Finding the Job


It’s not called “Looking for Work” for nothing!  No matter how happy you are in your current position, you constantly need to be thinking about — and looking for — your next job.  Yes, it can be at with your current employer.  A step up in your present position or a move to another area of the company with career growth opportunities.  Or it could be in another company in your industry — or a complete change altogether.  Regardless, you need to be always looking out for that next move.

At a minimum, Finding the Job involves the following three key activities — activities you should always be doing:

Networking is, by far, the most important technique in your job search.  It is not, however, the only one.  Research shows there is a 75%-90% probability that your next job will come through networking.  There is a 5% to 10% chance you will land your job through ads (the Internet, newspapers, corporate websites, or direct mail).  Ads and job postings are most appropriate for new graduates or younger job seekers and become less appropriate as you move into middle or senior level positions.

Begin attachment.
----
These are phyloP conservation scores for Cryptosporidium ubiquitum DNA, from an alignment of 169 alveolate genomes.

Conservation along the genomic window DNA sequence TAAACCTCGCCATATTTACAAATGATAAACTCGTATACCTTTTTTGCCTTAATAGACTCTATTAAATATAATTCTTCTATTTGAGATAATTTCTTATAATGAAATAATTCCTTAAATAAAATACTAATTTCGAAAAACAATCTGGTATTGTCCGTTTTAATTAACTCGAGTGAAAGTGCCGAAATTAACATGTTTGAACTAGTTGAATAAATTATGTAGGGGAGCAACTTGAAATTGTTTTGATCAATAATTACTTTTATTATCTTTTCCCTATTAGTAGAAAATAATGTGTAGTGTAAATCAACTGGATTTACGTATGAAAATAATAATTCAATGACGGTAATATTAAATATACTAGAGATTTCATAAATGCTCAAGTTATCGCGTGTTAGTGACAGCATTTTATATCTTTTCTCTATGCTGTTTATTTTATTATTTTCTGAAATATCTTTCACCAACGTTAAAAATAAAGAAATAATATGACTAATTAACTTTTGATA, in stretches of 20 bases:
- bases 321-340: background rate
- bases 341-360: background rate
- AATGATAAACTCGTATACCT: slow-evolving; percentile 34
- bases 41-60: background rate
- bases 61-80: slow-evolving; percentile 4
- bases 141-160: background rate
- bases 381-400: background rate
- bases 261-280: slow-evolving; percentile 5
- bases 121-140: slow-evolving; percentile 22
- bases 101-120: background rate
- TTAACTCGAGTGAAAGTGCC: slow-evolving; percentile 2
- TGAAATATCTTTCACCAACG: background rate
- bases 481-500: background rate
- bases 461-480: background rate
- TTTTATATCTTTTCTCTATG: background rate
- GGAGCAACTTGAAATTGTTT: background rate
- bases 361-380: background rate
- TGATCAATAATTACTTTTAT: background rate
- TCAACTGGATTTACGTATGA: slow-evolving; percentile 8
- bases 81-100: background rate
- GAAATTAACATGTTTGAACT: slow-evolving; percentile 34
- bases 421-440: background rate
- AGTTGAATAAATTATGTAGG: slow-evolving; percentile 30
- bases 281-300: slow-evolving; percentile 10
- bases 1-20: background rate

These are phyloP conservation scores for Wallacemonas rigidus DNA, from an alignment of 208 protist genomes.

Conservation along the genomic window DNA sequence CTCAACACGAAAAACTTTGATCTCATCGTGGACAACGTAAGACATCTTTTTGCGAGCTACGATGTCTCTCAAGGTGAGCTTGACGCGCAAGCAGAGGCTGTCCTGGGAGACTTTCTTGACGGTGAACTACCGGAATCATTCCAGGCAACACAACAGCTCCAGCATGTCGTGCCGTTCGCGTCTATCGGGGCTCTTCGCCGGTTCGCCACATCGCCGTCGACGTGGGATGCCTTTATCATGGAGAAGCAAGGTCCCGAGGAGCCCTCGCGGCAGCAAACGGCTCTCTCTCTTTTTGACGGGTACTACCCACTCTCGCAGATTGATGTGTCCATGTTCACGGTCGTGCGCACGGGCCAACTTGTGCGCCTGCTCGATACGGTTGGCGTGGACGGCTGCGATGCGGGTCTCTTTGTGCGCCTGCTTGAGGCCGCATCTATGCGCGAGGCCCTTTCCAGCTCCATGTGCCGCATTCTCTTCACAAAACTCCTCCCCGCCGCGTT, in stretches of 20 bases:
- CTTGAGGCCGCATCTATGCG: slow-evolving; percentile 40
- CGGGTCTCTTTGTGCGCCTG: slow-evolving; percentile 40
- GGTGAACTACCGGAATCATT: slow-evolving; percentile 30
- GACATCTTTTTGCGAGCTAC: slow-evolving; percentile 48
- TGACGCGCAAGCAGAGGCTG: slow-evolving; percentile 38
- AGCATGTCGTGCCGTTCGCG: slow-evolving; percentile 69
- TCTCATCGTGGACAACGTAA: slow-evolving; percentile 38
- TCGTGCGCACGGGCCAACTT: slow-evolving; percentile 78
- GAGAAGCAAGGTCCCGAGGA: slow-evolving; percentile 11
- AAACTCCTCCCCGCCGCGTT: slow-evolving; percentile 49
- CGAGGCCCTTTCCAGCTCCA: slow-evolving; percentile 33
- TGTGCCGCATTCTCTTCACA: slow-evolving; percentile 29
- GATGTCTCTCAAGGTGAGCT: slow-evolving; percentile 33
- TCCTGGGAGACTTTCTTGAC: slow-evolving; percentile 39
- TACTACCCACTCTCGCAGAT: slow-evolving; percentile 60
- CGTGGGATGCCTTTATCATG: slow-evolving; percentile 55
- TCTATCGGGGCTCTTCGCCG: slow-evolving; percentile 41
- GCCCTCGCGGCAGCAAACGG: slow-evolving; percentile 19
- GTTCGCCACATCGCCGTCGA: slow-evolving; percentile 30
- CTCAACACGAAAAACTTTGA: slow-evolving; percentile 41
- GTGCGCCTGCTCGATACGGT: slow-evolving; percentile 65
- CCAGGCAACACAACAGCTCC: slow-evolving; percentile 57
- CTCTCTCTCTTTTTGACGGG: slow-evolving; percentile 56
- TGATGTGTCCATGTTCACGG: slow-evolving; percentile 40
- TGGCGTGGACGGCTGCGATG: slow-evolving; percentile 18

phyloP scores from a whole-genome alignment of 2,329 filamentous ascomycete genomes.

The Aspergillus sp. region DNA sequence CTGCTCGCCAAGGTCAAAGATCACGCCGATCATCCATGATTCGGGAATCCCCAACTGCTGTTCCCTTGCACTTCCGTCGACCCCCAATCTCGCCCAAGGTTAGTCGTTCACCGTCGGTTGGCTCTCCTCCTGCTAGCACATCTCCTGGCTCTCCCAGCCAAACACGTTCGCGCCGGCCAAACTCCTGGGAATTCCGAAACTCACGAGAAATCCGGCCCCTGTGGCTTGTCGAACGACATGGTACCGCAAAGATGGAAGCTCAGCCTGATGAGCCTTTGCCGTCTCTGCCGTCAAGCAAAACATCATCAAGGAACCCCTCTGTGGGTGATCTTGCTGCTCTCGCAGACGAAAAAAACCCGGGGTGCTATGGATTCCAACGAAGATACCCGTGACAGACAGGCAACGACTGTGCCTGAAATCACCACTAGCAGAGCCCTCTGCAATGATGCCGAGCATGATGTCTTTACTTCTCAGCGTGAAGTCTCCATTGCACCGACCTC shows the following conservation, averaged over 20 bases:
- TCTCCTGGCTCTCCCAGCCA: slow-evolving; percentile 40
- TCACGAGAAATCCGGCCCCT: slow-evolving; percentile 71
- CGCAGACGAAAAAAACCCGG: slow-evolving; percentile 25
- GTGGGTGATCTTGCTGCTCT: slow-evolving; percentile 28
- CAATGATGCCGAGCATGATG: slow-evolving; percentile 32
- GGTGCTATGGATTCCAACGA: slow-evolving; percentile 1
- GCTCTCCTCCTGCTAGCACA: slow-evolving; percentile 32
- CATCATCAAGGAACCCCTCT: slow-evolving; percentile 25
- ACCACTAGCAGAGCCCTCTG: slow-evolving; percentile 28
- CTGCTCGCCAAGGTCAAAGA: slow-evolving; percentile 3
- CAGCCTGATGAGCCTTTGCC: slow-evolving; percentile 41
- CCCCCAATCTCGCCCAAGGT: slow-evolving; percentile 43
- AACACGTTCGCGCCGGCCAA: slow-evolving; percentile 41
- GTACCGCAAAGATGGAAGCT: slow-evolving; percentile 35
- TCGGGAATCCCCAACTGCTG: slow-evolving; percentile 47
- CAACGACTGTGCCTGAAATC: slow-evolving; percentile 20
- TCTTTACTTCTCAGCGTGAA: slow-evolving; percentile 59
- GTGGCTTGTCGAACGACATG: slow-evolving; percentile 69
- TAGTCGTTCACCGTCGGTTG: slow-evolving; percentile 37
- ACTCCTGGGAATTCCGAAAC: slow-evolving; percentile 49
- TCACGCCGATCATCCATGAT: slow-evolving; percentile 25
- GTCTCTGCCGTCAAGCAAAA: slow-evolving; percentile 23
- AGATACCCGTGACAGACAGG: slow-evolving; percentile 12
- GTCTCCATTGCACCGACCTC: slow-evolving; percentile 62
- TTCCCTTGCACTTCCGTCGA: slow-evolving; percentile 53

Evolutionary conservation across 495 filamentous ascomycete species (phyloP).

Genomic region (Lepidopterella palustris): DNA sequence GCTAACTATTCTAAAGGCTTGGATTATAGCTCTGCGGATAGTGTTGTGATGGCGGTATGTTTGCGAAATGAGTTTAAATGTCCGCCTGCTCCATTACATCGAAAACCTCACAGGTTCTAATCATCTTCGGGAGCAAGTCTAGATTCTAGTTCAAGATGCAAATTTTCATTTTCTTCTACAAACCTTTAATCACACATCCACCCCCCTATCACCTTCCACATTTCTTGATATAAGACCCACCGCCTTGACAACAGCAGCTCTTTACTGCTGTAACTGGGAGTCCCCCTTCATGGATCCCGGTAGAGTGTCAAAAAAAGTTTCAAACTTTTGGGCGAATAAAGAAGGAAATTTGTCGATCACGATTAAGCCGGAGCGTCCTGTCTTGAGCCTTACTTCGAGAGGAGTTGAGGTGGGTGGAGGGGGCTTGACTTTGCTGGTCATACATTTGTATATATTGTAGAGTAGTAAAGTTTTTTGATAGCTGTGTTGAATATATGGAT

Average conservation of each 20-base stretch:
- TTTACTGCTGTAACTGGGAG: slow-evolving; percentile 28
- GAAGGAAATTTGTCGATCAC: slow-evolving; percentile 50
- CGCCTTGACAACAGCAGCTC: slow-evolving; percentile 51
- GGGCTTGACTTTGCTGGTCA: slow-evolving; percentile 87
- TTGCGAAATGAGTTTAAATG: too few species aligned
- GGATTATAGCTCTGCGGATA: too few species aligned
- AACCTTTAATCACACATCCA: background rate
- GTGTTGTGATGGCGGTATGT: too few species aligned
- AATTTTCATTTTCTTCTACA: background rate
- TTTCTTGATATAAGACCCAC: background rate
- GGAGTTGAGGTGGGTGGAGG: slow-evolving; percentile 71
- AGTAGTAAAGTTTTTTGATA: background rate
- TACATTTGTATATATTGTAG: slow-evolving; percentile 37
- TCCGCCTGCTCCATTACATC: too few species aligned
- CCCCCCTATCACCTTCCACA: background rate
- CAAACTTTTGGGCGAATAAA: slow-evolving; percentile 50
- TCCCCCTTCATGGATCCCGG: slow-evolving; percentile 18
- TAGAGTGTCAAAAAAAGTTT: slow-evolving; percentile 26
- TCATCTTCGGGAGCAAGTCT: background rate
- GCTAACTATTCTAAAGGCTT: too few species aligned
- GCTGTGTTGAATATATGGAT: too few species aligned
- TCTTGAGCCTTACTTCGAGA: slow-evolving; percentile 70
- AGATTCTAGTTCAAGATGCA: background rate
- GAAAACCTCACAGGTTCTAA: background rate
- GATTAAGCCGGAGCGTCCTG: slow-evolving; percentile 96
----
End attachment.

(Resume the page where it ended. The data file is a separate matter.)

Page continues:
There is also a 5% to 10% chance you will land your job through recruiters.  There are three kinds of recruiters: Employment agencies, contingency recruiters, and retained recruiters.  Generally, the employment agencies cover the lower or starting salaries, contingency recruiters cover middle level and some higher level positions and retained recruiters cover the highest level jobs.

As we said, these activities should be on-going regardless of whether you are actively looking for a new job.  If you are actively looking, you are either still in a job, or out of a job.  Each situation presents its own opportunities and challenges that are covered in the following sections:


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